Many companies offer employee stock ownership plans or employee stock purchase plans as part of a benefits package. Both ESOPs and ESPPs give workers an opportunity to secure an interest in their company's stock, but in very different ways. If your employer sponsors an ESOP or ESPP, you need to know how each plan works to make sure you're getting the biggest return on your investment.
Employee Stock Ownership Plans
An employee stock ownership plan is a type of defined contribution plan recognized under section 401(a) of the Internal Revenue Code. Each employee has his own account, and your employer kicks in stock or cash that's used to purchase company stock. You don't actually buy or hold the stock directly as long as you're employed, and you have to wait until your shares vest before you can cash in on your investment. If you leave your job for any reason, including termination or if you retire, you automatically assume ownership of your shares.
Employee Stock Purchase Plans
Employee stock purchase plans are regulated under section 423 of the Internal Revenue Code. With an ESPP, employees are able to buy stock for less than fair market value without owing any taxes on the discounted amount. Typically, an ESPP is set up to allow you to purchase stock through after-tax payroll deductions. The amount of the discount varies, but it can be as much as 15 percent. Each company is responsible for setting its own guidelines to determine when you're eligible to enroll in an ESPP.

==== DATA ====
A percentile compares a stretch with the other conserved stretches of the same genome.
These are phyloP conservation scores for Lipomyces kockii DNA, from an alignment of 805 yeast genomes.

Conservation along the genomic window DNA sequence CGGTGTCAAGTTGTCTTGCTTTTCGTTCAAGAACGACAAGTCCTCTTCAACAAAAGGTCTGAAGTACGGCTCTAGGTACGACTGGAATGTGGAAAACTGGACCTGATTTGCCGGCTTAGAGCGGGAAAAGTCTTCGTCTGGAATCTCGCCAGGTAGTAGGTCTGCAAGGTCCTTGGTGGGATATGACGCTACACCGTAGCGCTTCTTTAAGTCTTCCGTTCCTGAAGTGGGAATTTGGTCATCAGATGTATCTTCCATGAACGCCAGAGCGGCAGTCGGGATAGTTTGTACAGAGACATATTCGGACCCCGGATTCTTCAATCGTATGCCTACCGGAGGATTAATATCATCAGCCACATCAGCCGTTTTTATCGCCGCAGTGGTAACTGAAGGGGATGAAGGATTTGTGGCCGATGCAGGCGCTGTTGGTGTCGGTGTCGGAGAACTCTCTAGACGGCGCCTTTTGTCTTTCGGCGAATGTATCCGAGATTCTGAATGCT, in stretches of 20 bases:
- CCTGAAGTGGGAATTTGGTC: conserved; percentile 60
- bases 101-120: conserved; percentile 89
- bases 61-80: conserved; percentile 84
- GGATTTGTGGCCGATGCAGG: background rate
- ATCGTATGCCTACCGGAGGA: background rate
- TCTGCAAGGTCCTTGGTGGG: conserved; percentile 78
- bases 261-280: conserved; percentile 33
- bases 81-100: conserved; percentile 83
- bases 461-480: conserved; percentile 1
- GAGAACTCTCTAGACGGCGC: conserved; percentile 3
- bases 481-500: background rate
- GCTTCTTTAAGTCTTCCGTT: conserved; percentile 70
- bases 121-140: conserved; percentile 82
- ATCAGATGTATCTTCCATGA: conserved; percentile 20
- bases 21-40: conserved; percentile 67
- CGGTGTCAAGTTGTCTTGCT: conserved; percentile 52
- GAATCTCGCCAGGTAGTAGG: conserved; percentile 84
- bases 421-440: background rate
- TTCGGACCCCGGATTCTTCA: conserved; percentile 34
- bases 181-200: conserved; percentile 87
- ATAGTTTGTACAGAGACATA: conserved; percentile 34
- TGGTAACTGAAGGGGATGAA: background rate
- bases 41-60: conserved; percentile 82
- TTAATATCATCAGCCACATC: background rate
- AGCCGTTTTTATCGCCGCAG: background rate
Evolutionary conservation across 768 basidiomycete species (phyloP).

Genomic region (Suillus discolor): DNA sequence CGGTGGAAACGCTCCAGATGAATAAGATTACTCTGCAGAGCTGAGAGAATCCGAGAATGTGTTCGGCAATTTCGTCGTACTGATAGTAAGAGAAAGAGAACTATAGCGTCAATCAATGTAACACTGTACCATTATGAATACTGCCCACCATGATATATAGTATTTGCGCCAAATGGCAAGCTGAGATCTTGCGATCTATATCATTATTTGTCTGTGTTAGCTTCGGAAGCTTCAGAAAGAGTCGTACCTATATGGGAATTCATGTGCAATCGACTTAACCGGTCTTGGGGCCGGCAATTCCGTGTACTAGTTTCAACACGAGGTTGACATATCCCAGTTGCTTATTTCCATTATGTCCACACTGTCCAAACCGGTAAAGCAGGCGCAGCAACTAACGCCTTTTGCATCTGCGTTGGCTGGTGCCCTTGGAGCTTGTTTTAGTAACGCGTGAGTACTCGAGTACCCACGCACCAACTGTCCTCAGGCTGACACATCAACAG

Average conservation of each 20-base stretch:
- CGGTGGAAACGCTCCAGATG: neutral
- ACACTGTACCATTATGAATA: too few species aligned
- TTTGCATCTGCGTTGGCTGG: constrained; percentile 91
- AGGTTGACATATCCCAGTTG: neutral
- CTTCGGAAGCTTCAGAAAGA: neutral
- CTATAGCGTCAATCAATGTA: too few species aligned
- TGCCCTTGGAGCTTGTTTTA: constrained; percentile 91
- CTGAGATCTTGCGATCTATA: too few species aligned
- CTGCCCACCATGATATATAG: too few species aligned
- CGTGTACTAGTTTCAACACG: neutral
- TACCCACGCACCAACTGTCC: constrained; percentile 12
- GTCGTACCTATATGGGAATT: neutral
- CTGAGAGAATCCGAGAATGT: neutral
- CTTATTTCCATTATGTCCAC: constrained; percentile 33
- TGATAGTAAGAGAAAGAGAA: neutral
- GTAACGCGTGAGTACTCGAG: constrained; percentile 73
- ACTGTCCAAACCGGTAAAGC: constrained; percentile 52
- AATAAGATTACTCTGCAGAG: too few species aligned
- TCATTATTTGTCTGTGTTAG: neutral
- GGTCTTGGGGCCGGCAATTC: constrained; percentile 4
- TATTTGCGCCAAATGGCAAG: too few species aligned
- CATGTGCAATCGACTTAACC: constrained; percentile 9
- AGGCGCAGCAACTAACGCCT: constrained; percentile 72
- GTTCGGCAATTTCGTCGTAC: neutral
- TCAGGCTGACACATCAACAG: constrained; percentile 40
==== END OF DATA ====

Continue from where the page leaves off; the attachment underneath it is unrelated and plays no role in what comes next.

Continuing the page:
With an ESPP, you can elect to have anywhere from 1 percent to 15 percent of your pay withheld for stock purchases. The amount of stock you can purchase through an ESPP in a single year is capped at $25,000, as of 2013, though that could be subject to change. There's no specific limit on how much your employer can put into an ESOP on your behalf. Shares are divided among employee accounts based on factors such as pay or seniority. You become increasingly vested in the shares the longer you work for the company. IRS guidelines specify that employees must be 100 percent vested within three to six years of enrolling in the plan.
With an ESOP, you won't pay any taxes on contributions to your account, but any money you take out will be taxed at your ordinary income tax rate. Earnings accumulated over time would be taxed as capital gains. You also have the option of rolling over a distribution into an IRA or another qualified retirement without paying a tax penalty. If you take money from an ESOP before you turn 59 1/2, you'll have to cough up a 10-percent early withdrawal penalty on top of any taxes due. If you're enrolled in an ESPP, you're only subject to tax when you sell your shares. Depending on how long you held the shares, earnings may be subject to capital gains tax or ordinary income tax.
- National Center for Employee Onwership: How an Employee Stock Ownership Plan (ESOP) Works
- Internal Revenue Service: Employee Stock Ownership Plans
- Fidelity.com: FAQs - Employee Stock Purpose Plans
- Internal Revenue Service: IRS Announces 2013 Pension Plan Limitation
- Legal Information Institute. "26 U.S. Code § 423.Employee Stock Purchase Plans." Accessed Mar. 20,2020.
Rebecca Lake is a freelance writer and virtual assistant living in the southeast. She has been writing professionally since 2009 for various websites. Lake received her master's degree in criminal justice from Charleston Southern University.